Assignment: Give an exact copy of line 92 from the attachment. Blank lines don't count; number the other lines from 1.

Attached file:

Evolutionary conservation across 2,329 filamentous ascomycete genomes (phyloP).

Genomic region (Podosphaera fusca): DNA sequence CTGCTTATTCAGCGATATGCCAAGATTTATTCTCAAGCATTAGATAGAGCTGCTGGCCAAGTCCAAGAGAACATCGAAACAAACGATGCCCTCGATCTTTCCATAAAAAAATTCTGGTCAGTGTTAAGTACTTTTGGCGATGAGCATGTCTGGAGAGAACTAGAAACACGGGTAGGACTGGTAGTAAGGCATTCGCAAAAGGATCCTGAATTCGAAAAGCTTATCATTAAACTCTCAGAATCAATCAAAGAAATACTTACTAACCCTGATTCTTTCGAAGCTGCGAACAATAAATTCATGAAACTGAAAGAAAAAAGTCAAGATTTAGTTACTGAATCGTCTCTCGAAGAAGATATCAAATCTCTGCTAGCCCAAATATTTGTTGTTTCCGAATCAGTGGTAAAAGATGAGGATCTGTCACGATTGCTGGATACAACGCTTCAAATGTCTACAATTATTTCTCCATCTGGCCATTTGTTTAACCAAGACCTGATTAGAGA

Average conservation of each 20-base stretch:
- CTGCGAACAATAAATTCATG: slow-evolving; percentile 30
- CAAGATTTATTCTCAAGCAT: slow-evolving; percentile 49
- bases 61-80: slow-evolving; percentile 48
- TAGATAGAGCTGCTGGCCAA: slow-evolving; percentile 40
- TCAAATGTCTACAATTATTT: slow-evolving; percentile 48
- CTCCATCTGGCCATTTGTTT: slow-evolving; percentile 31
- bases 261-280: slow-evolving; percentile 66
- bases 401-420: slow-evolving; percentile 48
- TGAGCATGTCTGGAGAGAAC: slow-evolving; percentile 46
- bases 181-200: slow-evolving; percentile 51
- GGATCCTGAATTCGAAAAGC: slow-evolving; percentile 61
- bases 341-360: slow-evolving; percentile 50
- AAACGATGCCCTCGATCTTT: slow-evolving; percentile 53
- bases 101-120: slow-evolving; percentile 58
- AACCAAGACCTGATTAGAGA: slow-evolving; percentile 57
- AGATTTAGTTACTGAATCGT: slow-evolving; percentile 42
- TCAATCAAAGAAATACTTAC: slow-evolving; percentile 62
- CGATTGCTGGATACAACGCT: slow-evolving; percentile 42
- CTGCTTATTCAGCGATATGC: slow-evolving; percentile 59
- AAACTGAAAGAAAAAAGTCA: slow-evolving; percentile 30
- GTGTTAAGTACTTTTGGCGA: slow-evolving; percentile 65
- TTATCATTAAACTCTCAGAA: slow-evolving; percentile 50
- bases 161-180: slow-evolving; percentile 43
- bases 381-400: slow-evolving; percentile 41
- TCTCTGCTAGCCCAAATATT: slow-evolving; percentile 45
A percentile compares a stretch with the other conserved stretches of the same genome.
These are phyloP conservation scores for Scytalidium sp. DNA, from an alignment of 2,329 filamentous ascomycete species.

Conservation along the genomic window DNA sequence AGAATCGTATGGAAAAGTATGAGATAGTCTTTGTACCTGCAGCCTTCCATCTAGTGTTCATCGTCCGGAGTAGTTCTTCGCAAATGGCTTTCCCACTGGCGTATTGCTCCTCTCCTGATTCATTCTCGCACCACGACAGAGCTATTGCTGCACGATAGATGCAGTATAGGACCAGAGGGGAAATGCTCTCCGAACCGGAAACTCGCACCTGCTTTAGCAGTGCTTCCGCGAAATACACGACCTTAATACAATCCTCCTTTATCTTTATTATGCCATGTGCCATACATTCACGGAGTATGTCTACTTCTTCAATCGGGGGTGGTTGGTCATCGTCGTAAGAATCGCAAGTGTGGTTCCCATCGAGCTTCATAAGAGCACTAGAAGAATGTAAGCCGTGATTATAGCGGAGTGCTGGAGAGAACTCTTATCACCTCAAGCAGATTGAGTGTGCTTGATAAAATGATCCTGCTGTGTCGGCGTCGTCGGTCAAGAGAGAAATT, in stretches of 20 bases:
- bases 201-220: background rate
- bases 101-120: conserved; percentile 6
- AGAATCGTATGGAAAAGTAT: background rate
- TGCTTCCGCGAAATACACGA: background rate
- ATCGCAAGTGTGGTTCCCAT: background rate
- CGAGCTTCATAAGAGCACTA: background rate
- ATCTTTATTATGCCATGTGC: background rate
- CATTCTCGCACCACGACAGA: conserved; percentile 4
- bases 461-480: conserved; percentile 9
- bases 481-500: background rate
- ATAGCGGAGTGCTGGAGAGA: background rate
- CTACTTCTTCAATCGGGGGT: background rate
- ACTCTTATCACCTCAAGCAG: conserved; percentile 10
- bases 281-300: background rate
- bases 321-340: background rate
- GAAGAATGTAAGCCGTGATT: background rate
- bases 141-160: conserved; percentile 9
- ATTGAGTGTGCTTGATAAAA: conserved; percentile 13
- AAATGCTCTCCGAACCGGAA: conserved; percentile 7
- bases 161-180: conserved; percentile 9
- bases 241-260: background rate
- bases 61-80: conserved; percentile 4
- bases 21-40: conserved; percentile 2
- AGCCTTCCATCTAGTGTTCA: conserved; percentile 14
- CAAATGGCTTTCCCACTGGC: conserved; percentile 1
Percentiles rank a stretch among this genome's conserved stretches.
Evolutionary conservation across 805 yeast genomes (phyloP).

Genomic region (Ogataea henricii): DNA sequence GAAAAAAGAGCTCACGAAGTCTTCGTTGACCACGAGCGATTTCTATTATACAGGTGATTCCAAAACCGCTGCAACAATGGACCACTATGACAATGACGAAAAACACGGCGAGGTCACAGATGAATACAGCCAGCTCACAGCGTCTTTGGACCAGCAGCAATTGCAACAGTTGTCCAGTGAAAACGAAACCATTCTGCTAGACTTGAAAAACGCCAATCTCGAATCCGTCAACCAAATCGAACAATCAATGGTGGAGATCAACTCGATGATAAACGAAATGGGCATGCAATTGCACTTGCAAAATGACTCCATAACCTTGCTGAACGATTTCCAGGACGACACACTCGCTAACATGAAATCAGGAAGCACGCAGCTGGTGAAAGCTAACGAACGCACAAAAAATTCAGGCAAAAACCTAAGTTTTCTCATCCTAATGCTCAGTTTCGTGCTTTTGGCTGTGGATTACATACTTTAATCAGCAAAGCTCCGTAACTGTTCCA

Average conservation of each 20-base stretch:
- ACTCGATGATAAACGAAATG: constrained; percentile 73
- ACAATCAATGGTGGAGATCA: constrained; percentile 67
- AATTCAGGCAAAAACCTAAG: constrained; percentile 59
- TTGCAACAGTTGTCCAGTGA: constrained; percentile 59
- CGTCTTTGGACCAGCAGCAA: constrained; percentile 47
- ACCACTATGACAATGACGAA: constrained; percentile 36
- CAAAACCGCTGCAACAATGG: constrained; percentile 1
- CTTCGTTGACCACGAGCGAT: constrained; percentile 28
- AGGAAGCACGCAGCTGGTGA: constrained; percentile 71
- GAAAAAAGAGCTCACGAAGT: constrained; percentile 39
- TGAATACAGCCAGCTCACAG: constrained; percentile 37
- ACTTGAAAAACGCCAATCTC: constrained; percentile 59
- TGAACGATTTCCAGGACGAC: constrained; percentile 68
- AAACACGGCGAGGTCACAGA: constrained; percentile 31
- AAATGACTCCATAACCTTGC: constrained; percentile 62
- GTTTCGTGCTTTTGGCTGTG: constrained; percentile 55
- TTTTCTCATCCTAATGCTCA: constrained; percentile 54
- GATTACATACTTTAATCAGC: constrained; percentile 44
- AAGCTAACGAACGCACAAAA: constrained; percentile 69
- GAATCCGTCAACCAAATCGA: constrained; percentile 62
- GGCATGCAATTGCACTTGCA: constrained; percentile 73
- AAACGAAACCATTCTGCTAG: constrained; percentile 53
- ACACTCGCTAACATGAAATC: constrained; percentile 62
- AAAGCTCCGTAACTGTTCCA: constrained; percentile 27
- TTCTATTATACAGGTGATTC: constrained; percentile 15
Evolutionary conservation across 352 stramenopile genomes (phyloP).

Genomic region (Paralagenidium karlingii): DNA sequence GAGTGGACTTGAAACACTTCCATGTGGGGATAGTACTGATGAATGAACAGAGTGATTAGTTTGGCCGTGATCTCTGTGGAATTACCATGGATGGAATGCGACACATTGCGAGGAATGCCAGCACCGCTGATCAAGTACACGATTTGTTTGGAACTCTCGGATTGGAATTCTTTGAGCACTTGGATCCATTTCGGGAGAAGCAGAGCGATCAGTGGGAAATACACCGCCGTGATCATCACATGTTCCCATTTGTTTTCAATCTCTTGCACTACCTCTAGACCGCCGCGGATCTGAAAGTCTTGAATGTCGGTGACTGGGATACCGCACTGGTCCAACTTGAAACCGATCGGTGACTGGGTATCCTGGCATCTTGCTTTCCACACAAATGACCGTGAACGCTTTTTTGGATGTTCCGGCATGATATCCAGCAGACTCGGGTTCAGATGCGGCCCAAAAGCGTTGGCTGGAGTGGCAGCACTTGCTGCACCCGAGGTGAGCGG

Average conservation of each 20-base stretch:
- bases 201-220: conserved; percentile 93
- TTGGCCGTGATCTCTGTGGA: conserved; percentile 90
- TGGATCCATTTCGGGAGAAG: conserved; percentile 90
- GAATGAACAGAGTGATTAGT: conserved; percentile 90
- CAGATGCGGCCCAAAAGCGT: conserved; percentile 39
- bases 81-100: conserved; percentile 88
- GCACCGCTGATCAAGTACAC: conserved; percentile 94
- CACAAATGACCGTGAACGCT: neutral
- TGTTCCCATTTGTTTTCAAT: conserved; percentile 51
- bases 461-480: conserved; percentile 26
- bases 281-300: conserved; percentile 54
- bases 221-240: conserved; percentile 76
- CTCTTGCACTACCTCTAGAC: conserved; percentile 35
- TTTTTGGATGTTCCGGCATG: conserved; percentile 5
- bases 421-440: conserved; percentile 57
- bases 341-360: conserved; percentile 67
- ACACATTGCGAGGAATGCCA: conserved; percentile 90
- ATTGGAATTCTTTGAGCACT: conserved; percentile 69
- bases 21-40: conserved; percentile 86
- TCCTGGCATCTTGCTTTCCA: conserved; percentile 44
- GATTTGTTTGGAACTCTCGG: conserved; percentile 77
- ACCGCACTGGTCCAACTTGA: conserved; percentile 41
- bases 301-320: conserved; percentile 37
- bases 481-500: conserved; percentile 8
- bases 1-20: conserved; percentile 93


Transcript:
- GAATGAACAGAGTGATTAGT: conserved; percentile 90